An Expert Interview With Dr. Julio Palmaz: Part II -- Drug-Eluting and "Interactive" Stents

May 13, 2004

Editor's Note:
In the second part of a 2-part interview, Dr. Julio Palmaz outlines the newer trends in stents and speculates on what the future may hold for this swiftly evolving area of medicine.

Julio Palmaz, MD, creator of the first commercially available stent, attended the recent 29th Annual Meeting of the Society of Interventional Radiology (SIR) in Phoenix, Arizona, where he was sat down with Medscape's Pippa Wysong to reflect upon the impact of his work on the specialty of endovascular interventions.

Dr. Palmaz is Stewart R. Reuter Professor and Chief of Cardiovascular and Interventional Radiology at the University of Texas Health Science Center in San Antonio, Texas.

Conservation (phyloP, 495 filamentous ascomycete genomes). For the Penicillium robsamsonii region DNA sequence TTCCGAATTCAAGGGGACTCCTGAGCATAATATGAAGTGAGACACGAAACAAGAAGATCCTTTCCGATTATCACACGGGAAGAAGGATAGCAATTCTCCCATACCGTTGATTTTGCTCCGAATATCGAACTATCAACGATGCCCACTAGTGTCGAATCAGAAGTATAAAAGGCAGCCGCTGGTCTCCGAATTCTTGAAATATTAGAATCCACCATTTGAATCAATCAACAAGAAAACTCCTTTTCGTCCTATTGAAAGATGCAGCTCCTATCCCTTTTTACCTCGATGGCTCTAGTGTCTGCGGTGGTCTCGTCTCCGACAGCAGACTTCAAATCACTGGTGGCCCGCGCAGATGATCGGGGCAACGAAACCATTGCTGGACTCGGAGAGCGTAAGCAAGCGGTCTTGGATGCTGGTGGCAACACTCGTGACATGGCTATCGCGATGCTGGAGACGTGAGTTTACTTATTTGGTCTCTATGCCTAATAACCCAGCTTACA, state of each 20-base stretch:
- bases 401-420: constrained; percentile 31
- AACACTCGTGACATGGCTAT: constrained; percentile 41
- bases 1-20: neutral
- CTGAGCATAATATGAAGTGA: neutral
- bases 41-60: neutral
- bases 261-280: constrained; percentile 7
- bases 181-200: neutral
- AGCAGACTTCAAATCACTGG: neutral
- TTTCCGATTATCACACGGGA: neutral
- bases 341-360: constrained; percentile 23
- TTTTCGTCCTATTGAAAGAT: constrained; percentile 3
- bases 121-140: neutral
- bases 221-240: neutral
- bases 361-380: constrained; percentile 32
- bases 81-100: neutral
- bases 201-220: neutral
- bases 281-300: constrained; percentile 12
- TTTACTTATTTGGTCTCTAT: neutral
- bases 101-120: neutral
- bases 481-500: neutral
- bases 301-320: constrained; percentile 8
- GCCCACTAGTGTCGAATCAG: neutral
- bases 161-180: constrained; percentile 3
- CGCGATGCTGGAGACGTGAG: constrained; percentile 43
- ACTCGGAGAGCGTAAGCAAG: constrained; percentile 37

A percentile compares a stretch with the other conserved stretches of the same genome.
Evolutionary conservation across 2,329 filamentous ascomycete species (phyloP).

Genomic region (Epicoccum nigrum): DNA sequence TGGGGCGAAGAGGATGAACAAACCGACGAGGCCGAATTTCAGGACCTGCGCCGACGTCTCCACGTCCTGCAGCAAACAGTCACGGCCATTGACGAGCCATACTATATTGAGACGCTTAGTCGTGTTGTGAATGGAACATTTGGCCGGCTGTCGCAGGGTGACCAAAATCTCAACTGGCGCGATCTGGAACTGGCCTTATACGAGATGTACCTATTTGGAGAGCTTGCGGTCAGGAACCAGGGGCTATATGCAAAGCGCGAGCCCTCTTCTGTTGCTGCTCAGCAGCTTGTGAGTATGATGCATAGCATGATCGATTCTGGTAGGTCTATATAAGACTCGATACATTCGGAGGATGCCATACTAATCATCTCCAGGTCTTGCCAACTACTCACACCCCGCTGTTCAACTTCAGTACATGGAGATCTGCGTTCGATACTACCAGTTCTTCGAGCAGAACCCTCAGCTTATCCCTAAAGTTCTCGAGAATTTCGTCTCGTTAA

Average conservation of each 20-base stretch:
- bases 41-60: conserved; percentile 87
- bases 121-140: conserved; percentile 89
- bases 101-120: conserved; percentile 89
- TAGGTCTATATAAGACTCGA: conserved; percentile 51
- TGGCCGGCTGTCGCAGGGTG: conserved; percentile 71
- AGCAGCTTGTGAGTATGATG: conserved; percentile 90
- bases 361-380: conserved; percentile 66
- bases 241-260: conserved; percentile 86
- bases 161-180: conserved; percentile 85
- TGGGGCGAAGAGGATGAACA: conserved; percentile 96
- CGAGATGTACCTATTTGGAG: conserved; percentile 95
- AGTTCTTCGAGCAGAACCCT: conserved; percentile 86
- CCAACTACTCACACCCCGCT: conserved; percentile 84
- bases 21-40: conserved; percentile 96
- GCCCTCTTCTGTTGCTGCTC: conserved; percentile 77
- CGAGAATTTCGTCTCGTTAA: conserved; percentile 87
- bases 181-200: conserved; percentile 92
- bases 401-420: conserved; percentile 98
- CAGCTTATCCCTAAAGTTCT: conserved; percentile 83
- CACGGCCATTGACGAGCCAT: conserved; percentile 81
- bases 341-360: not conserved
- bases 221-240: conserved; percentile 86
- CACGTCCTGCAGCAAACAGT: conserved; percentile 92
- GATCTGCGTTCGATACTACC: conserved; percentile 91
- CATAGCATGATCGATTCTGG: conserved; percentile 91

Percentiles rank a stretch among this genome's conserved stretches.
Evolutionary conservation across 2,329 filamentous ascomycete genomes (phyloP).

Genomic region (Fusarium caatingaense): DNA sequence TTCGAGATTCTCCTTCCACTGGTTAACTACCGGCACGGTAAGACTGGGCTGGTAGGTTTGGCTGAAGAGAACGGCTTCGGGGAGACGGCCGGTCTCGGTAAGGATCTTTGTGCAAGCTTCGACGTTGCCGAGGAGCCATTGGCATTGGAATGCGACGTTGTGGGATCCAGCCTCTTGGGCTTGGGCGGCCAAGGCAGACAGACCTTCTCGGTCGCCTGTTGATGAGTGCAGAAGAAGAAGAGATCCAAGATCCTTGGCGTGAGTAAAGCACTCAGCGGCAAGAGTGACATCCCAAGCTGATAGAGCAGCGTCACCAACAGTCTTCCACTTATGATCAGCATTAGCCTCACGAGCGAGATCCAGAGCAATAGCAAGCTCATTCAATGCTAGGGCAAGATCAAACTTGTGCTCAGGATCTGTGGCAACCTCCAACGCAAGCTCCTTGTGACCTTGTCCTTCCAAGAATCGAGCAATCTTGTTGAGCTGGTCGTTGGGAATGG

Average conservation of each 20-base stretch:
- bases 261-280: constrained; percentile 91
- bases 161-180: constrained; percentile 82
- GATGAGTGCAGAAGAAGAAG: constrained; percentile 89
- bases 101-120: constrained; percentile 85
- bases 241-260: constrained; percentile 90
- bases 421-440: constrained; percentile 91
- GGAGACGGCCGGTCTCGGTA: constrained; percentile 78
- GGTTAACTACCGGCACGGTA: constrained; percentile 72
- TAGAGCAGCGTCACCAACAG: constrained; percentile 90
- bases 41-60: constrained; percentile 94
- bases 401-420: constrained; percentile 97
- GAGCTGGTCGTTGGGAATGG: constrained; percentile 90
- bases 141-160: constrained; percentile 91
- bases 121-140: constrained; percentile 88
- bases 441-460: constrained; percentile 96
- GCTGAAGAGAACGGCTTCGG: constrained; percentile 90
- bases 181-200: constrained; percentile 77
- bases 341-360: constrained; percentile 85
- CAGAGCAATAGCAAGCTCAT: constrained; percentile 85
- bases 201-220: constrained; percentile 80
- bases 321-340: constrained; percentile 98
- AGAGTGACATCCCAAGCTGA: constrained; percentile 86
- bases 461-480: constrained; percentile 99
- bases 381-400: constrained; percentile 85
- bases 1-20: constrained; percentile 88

(The first stent to be approved by the US Food and Drug Administration [FDA] was on display at the Smithsonian Institute in 2003 as part of Hispanic Heritage Month.)

Medscape: What was the original stent made of?

Dr. Palmaz: Stainless steel. That pretty much became the industry standard and is commonly used for other sorts of vascular implants. Next year it will probably be L-605, which is a chrome, cobalt, and tungsten alloy. It's a better material, is more radio-opaque, is equally corrosion-resistant, and is very strong.

Medscape: What would you say is the biggest improvement or change in stents in recent years?

Dr. Palmaz: The biggest advance in recent years has been the advent of the drug-eluting stent. In this instance, Johnson & Johnson has slowly taken the lead in the marketplace. They applied antiproliferative drugs to a stent, delivered through a polymer coating. The initial results in early trials were fantastic, and eventually their stent was approved for sale in 2003. The company was the sole supplier of the drug-eluting stent for almost a year until the new stent from Boston Scientific received FDA approval.